Understanding Ketosis and the Ketogenic Diet

Most of us are now familiar with the term keto diet, and we have heard the testimonials regarding how effective it is for weight loss. At the same time, we have also heard many warnings about how this is just an unhealthy new fad where people are eating tons of fat and how they are going to end up with heart disease.

With so much of confusing dietary advice and decades of mental conditioning that fat is bad, it is not so easy to jump on the ketogenic bandwagon. Gathering the right knowledge is the first step towards dietary success. So let’s focus on understanding what exactly is a ketogenic diet.

What are Ketones?

The ketogenic diet is known by many names such as the low carb diet, the no carb diet or the LCHF or the low carb high-fat diet. It’s basically a diet in which the carb content is so low that it forces the body to run on ketones instead of glucose. The common human diet is based on carbohydrates which are broken down into glucose by the body for energy.

Carbohydrates are easily and quickly digested by the body. When carbs are eaten and the level of blood glucose starts rising, the pancreas produces insulin which helps metabolize the glucose. Since carbs are such an easy source of energy, the fats in the food do not get used up and instead, they get stored as body fat. The hormone insulin is also known as a fat storage hormone. Insulin also suppresses fat burning which leads to weight gain.

Ketones are the result of the body burning fat for energy or fuel. When the ratio of carbs are very low in the diet when compared to the protein and fats, the body is forced to turn to fat burning to fuel itself. This is a natural, evolutionary mechanism of the body for surviving when food is scarce. The “keto” in a ketogenic diet comes from the fact that the body produces small fuel molecules called “ketones” as the alternative fuel when glucose is in short supply.

The aim of a ketogenic diet is to bring down the carb intake long enough for the body to get into ketosis. The idea behind it is not calorie reduction, but carbohydrate restriction for weight loss. The human body is incredibly adaptive to the food it receives. In the absence of glucose and the abundance of fats, the body will begin to burn ketones as the primary energy source. But the moment you up your carb intake, your body switches back to its easier energy source of glucose.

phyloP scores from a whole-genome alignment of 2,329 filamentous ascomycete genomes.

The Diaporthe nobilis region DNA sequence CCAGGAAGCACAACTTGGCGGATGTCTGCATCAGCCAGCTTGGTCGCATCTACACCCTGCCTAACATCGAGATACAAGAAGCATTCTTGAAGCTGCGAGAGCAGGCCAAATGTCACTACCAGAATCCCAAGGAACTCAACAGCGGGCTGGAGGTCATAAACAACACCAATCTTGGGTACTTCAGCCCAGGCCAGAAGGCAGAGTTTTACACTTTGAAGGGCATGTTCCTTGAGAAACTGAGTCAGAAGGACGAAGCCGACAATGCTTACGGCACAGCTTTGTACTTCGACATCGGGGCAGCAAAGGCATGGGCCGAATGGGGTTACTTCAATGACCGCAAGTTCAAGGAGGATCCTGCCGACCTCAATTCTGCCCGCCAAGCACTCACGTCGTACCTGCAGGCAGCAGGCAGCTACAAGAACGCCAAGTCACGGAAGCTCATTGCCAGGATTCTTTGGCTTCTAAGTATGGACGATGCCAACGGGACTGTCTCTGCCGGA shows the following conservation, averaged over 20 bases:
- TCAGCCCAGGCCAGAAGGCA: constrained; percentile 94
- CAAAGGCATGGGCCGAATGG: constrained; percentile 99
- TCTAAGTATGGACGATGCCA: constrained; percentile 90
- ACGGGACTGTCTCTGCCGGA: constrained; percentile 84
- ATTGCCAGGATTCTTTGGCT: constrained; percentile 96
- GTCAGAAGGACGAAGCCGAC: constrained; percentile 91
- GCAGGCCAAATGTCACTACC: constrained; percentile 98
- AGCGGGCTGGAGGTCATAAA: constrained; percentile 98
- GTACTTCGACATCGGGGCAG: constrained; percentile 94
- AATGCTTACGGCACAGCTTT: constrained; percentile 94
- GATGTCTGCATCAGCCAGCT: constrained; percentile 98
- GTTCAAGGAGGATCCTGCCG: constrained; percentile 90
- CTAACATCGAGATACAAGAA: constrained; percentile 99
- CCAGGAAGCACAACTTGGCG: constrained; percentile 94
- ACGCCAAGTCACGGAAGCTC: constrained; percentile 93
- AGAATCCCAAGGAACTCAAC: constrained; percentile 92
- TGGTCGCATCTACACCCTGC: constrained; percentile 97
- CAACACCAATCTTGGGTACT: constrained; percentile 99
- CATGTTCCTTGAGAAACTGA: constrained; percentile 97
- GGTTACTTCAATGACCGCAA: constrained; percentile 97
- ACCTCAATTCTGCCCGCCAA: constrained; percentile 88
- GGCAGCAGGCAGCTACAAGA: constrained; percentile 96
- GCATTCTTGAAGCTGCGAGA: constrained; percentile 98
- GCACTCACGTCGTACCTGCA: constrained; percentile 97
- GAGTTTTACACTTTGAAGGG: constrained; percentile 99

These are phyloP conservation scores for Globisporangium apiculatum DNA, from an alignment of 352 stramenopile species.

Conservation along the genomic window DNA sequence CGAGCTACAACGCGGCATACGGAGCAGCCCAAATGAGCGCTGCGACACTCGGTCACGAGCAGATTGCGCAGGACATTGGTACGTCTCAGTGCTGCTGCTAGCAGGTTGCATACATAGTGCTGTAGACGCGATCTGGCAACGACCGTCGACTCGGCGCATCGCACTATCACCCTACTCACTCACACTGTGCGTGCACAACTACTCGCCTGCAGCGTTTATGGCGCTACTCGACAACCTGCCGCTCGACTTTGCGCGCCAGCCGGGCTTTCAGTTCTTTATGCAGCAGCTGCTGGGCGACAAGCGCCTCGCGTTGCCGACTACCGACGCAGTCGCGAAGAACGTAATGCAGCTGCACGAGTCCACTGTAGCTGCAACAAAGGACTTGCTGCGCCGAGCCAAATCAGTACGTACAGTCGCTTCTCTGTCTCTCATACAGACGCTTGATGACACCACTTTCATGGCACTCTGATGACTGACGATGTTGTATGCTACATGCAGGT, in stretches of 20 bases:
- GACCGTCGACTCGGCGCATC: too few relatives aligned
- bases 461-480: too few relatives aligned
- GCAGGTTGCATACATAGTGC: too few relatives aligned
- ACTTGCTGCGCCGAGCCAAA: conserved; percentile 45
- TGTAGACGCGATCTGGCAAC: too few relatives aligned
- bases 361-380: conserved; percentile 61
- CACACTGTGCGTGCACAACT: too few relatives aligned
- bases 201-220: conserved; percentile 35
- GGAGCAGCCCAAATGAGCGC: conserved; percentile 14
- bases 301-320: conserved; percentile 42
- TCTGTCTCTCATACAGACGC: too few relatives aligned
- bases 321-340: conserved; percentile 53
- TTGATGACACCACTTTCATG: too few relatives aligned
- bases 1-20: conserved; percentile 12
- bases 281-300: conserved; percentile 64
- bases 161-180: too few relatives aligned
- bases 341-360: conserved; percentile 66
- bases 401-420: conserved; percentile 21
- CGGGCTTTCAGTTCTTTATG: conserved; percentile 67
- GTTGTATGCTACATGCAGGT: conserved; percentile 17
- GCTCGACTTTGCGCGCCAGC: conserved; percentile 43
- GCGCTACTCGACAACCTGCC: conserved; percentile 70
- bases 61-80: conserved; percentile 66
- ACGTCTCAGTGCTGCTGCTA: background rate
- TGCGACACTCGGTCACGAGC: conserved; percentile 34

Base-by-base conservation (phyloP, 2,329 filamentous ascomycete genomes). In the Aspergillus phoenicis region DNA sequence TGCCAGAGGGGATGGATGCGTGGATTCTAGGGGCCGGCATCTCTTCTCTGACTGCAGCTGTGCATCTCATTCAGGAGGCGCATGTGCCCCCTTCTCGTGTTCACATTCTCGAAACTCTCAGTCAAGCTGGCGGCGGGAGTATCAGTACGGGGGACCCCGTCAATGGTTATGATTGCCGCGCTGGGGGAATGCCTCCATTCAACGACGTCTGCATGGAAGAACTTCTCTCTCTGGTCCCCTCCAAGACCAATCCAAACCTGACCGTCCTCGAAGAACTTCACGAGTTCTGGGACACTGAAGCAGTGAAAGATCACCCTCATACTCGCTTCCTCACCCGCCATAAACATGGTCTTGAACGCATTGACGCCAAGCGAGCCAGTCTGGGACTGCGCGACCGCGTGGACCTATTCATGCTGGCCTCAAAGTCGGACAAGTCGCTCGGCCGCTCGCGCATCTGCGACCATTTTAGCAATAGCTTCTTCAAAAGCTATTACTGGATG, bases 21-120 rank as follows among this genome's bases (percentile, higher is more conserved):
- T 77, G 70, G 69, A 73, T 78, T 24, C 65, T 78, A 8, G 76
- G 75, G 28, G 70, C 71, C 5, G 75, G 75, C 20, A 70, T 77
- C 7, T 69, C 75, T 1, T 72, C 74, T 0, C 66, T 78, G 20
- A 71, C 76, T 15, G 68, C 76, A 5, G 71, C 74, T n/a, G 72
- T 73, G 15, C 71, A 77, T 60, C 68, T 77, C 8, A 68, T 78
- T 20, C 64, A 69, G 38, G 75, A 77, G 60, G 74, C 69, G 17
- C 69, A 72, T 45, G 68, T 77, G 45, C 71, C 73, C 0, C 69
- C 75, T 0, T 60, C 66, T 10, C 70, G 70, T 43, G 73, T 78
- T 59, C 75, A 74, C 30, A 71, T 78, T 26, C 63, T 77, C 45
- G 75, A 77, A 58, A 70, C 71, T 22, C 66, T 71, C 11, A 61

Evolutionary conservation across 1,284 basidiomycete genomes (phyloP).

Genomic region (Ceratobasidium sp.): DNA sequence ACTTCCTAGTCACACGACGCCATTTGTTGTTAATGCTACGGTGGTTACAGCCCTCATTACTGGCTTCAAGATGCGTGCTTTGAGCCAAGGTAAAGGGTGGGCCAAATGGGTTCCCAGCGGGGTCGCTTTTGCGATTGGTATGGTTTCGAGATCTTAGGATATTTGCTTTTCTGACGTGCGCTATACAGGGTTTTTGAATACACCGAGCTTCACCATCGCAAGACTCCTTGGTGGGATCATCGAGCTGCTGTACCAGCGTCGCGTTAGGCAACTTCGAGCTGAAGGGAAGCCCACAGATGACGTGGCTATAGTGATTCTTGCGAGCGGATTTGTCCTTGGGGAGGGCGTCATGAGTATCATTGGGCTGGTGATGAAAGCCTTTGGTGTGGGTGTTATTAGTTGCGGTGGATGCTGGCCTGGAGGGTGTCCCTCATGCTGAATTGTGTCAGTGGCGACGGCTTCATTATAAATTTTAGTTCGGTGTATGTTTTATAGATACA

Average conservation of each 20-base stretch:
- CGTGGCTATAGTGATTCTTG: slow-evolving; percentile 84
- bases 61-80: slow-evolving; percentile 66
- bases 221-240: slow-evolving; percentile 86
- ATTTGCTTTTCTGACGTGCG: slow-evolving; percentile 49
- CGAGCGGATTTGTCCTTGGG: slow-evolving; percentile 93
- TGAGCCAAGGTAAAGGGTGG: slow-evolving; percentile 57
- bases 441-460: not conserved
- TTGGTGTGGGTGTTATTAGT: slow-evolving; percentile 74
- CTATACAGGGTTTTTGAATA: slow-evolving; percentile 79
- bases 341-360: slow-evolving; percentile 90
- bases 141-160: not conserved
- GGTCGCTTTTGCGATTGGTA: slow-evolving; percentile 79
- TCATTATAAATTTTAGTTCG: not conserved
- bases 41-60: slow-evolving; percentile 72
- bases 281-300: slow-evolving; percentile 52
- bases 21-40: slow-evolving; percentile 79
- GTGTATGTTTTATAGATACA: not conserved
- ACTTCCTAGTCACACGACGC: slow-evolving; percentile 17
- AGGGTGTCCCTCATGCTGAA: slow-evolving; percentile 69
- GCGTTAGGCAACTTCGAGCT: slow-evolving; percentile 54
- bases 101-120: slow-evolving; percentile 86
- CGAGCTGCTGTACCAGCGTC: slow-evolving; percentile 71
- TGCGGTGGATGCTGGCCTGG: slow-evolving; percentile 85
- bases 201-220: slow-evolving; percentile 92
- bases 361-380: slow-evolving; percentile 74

Getting into Ketosis

As those who have been on a keto diet will testify, the ketogenic diet offers a lot of mental and physical health benefits and is easier to follow than most of the weight loss starvation diets out there. Ketones are produced in the liver, from fat. They are then used for fuelling the entire body, including the brain. When insulin levels become very low, fat burning increases dramatically. When the body switches to a fat burning mode, it becomes much easier for it to access its fat stores and burn them off. A ketogenic diet provides a steady supply of energy as fat molecules have more than double the calories of carbohydrate molecules. It burns as a slow and steady source of energy, unlike carbs which get burned up quickly. People losing weight on a keto diet find that they are less hungry and at the same time more alert and focused.

The fastest way to get into ketosis is to starve – not eat anything, eventually, the body will turn to its stored fat. But this is dangerous, foolish and has a lot of negatives associated with it. A ketogenic diet, on the other hand, is satisfying, can be undertaken for an indefinite period of time and you can enjoy its multiple health benefits including the weight loss without having to be hungry at all.

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